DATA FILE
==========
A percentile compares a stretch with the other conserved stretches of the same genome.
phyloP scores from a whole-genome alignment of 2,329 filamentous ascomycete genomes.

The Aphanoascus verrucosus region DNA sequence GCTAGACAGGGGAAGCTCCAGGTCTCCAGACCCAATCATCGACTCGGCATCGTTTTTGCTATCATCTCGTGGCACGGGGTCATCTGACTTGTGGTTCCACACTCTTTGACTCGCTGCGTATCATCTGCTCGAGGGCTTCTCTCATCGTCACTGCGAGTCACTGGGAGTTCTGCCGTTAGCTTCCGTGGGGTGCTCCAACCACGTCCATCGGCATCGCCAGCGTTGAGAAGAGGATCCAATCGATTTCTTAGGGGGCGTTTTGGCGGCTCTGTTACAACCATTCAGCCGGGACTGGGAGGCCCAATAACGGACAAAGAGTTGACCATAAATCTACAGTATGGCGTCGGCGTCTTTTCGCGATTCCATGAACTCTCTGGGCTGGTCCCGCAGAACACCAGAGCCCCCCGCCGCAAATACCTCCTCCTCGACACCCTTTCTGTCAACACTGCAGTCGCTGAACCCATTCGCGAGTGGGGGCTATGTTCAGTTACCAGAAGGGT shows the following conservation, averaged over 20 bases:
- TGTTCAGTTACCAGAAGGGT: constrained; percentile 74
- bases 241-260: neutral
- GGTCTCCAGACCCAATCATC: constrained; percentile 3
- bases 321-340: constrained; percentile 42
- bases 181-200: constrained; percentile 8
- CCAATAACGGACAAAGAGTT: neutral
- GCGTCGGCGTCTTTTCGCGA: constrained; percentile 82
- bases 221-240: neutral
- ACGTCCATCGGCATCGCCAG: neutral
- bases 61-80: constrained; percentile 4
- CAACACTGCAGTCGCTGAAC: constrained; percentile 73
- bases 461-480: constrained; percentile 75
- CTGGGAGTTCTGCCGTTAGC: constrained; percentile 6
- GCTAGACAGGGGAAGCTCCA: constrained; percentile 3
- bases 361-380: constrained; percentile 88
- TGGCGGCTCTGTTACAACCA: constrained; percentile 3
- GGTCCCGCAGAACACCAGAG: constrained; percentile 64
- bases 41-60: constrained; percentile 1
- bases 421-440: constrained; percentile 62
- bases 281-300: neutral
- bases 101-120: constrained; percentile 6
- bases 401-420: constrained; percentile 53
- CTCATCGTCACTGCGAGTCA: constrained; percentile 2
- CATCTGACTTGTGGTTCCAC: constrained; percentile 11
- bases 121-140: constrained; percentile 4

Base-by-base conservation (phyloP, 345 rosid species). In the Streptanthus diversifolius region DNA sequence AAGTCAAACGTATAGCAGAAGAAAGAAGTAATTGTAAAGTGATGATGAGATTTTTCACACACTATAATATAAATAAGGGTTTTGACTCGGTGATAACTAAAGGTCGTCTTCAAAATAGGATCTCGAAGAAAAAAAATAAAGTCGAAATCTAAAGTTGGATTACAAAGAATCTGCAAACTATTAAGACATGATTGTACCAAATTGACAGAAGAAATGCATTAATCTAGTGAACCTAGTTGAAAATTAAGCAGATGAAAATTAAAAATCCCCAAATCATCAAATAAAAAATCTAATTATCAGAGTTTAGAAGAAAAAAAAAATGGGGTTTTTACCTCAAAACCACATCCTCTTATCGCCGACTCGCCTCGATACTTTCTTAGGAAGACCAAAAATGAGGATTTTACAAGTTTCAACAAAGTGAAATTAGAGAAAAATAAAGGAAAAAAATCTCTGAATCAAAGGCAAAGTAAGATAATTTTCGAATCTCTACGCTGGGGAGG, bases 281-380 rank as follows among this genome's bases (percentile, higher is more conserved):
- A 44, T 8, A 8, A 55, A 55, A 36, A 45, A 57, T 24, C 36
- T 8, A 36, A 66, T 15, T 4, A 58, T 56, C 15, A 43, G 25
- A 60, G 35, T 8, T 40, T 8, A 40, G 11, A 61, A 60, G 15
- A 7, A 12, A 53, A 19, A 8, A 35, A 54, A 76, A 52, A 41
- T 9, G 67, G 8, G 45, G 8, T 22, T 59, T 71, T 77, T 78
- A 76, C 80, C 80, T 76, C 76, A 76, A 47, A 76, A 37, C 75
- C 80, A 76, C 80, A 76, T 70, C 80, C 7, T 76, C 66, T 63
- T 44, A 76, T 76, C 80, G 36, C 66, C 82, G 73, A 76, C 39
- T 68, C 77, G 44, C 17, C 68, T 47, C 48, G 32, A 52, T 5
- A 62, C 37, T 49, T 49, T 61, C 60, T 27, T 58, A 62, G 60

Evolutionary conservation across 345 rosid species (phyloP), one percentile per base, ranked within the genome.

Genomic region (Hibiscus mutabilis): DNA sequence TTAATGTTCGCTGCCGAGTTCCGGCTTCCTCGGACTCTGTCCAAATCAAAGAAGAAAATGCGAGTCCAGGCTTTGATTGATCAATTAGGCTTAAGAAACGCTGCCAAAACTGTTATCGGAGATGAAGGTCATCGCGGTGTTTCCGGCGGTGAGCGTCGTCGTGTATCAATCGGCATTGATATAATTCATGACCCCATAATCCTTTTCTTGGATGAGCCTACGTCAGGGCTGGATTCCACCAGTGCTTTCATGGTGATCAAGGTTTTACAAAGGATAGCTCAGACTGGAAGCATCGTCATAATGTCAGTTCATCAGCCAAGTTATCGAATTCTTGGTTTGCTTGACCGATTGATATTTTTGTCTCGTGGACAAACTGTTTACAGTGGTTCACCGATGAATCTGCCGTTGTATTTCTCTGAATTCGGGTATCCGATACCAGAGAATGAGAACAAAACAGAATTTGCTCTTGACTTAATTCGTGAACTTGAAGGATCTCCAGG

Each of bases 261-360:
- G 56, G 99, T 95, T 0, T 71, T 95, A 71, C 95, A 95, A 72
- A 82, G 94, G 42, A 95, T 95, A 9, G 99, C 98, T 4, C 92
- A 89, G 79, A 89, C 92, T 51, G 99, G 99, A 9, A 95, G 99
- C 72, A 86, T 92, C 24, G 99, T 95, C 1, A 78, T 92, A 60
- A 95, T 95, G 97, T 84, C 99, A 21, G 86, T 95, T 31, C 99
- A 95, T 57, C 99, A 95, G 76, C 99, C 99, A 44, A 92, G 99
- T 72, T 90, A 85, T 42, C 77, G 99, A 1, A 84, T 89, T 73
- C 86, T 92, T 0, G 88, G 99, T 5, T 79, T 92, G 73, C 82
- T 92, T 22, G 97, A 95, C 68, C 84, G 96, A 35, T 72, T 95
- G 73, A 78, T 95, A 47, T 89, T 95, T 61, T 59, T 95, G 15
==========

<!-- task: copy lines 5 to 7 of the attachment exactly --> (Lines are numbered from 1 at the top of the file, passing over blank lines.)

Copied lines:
- bases 241-260: neutral
- GGTCTCCAGACCCAATCATC: constrained; percentile 3
- bases 321-340: constrained; percentile 42